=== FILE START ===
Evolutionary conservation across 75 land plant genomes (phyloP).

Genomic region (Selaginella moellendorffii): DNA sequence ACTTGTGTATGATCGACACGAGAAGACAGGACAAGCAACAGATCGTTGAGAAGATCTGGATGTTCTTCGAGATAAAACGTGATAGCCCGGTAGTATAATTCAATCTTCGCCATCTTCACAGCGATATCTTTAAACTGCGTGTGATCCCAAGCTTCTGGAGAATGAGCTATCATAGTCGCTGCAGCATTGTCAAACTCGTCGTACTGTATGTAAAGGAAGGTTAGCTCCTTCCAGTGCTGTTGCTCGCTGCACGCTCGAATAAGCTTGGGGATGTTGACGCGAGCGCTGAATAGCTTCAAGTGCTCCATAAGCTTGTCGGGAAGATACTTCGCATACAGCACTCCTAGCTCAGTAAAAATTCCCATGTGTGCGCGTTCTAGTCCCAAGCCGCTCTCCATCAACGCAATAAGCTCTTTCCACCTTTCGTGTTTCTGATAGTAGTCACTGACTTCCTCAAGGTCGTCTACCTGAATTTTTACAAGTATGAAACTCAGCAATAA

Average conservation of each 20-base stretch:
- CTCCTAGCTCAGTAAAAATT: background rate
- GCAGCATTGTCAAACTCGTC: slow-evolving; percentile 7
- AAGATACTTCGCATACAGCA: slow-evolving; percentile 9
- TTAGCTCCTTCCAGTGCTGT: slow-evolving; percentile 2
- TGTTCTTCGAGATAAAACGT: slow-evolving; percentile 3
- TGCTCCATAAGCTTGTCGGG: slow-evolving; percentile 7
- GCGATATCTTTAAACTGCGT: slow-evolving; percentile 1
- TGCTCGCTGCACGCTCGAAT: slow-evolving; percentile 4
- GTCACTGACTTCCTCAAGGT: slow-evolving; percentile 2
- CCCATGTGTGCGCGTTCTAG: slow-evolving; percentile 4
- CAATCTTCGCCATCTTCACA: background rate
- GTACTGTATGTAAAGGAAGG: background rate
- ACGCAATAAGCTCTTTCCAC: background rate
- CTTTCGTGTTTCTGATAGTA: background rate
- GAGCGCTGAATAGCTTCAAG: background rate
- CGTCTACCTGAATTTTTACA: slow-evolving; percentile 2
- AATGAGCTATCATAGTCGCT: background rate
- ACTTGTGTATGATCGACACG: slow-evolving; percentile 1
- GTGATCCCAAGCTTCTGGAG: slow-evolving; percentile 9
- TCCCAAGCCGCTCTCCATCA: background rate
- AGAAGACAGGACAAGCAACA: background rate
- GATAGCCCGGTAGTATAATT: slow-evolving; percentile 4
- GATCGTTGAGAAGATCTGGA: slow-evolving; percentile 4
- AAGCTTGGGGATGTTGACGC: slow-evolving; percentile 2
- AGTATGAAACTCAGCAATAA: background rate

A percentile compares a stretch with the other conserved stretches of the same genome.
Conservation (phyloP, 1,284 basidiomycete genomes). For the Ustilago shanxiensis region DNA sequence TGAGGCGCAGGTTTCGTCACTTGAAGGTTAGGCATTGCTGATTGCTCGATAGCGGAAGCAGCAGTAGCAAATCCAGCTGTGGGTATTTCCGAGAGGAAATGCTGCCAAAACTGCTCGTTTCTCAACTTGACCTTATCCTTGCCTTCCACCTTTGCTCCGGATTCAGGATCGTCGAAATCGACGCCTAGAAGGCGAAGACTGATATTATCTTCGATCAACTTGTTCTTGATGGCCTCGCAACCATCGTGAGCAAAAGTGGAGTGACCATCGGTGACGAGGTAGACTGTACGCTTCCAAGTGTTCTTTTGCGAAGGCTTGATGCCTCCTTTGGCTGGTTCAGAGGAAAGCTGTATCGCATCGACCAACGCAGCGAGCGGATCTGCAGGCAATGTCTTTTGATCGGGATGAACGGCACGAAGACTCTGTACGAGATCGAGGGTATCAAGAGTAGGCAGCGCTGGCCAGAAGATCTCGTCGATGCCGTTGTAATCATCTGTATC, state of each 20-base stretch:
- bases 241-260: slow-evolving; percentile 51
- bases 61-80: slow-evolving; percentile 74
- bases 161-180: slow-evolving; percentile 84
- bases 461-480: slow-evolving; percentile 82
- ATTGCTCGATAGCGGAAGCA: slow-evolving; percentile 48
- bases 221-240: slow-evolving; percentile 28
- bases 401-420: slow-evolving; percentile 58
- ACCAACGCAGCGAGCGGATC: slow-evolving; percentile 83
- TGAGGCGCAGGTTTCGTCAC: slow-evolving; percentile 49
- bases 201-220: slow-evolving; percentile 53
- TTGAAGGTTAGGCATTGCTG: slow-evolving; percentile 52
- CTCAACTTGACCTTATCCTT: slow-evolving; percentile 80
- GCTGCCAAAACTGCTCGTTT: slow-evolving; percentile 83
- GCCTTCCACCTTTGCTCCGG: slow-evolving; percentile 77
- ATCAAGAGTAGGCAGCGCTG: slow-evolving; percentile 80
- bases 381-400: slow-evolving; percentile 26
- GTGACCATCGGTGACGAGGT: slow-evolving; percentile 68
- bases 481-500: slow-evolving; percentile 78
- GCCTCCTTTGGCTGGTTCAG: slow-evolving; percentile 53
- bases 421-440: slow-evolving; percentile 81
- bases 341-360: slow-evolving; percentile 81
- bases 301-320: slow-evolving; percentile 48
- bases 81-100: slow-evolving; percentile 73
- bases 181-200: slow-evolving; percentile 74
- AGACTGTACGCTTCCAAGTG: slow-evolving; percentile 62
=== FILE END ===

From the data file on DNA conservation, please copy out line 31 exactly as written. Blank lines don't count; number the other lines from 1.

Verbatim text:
- bases 241-260: slow-evolving; percentile 51